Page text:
D. Job Site Responses to Consumer Privacy Queries

As part of the Job Search Privacy Study, researchers conducted a test of email responses to privacy questions. The test was conducted via email without the foreknowledge of the sites. Wherever possible, researchers emailed a query to the email address listed on the site privacy policy.

The goals of the privacy query test were to determine:

How sites responded to consumer privacy queries

The accuracy of the contact information listed on the privacy policy

If a site did not post a privacy policy, the goal was also to determine if the site would give appropriate privacy assurances to consumers.

Researchers compiled a list of the email addresses from the privacy policies at the job sites in the study. For sites that did not post a privacy policy, the email address was taken from the site contact information available at the site or from the most obvious point of contact, for example, an email address listed on the home page or customer support or feedback page.

A very basic email [12] was crafted to test the privacy-related help a consumer might receive at the job search sites. A question about SSNs was added for sites that collected that information. For sites that possibly marketed information to advertisers, slight variations in the email were made to accommodate this aspect. The email was sent using an email address that was not easily identifiable as belonging to either a privacy organization or privacy researchers.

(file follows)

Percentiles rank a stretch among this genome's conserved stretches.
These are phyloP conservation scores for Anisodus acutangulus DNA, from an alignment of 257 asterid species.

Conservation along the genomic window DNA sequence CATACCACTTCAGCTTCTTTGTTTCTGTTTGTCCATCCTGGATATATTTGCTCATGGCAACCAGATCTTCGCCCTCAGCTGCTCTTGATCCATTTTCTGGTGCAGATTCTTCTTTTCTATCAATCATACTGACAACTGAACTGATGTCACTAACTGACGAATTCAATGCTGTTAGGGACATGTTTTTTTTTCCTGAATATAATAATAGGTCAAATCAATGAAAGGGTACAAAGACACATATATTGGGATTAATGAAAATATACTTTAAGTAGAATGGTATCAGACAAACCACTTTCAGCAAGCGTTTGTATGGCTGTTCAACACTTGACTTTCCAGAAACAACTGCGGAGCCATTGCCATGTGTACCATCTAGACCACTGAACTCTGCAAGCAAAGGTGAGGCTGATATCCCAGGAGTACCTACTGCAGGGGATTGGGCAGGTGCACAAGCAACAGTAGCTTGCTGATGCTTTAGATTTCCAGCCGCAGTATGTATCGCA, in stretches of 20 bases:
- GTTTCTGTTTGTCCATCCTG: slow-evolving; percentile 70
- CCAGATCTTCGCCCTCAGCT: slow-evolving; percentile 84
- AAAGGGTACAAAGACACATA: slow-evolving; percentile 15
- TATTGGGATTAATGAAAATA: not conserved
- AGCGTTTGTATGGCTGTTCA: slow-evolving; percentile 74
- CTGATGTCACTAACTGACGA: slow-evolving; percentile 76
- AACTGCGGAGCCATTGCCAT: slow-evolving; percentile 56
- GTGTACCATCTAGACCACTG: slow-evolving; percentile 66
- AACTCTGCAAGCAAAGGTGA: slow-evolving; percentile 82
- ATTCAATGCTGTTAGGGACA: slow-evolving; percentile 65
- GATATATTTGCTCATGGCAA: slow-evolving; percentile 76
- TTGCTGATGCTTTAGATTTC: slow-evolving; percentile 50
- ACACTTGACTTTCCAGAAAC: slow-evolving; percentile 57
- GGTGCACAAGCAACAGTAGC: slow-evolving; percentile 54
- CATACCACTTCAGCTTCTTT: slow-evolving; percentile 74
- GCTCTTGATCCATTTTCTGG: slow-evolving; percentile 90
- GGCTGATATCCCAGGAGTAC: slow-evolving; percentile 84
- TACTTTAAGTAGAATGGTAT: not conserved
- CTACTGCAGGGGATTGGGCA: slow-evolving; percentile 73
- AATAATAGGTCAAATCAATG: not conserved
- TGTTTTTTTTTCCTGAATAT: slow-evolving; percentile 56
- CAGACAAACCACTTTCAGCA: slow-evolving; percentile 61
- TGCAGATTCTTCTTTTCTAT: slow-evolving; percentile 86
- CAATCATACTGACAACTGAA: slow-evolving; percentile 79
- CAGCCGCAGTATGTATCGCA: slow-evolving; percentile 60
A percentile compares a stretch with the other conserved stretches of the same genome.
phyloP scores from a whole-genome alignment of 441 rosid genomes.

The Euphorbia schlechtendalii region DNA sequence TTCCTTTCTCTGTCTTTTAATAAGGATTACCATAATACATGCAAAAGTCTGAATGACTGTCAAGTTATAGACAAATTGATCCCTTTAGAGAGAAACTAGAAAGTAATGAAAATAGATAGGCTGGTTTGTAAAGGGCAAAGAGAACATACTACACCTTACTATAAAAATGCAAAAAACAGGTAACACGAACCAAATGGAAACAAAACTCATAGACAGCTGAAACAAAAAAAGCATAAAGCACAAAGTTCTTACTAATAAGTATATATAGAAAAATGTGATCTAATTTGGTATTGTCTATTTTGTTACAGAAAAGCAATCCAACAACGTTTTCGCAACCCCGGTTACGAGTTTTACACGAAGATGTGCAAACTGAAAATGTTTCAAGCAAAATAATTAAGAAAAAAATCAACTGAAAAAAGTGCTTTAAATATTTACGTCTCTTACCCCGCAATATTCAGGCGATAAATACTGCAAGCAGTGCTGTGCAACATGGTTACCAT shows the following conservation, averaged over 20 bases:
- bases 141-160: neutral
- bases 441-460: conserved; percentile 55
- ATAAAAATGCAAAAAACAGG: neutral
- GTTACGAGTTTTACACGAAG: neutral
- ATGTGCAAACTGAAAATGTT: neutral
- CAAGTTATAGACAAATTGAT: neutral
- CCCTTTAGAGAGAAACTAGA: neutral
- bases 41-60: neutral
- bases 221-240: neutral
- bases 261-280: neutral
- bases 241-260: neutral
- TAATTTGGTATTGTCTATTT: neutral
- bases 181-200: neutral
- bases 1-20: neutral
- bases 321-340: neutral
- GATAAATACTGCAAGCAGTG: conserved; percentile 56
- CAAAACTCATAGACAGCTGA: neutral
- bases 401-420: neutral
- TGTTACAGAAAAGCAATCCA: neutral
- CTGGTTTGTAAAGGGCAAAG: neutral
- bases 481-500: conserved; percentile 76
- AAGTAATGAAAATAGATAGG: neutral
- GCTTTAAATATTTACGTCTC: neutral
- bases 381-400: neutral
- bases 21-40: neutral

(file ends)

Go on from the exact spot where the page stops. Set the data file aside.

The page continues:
The queries went out September 16, 2003. The first responses began to arrive within approximately one hour. The last response researchers received arrived September 30, 2003. The test officially concluded October 15, 2003. Researchers sent repeat queries to unresponsive sites up until November 7, 2003.

There was some attrition in this study due to spam filtering, mail bouncebacks, and other unavoidable technical glitches. Even taking that into account, it is clear that the job sites took the consumer query seriously. Most sites replied to researchers in under two days, which is quite rapid by most standards.

1. Specific Site Responses

a. The following job sites sent personal emails back to researchers’ privacy queries in under 6 hours.

  • CareerBuilder
  • WorkingWorld
  • Net-Temps
  • MonsterTrak
  • NationJob.
  • Workopolis.com
  • Medzilla.com
  • Resume.com
  • EdJoin.org
  • LegalStaff
  • DirectEmployers
  • WetFeet
  • NACELink
  • EDD/CalJobs
  • IM Diversity

b. The following sites sent an auto-reply response in under 6 hours:

  • FlipDog
  • *TrueCareers – site followed up with additional reply later.
  • Monster.com
  • Teachers.net
  • Craigslist.org
  • **CareerBuilder The autoresponse CareerBuilder sent within 6 hours came after it had already sent a personal response to researchers’ privacy query email. The autoresponse from CareerBuilder requested that the researcher fill out a followup customer satisfaction survey.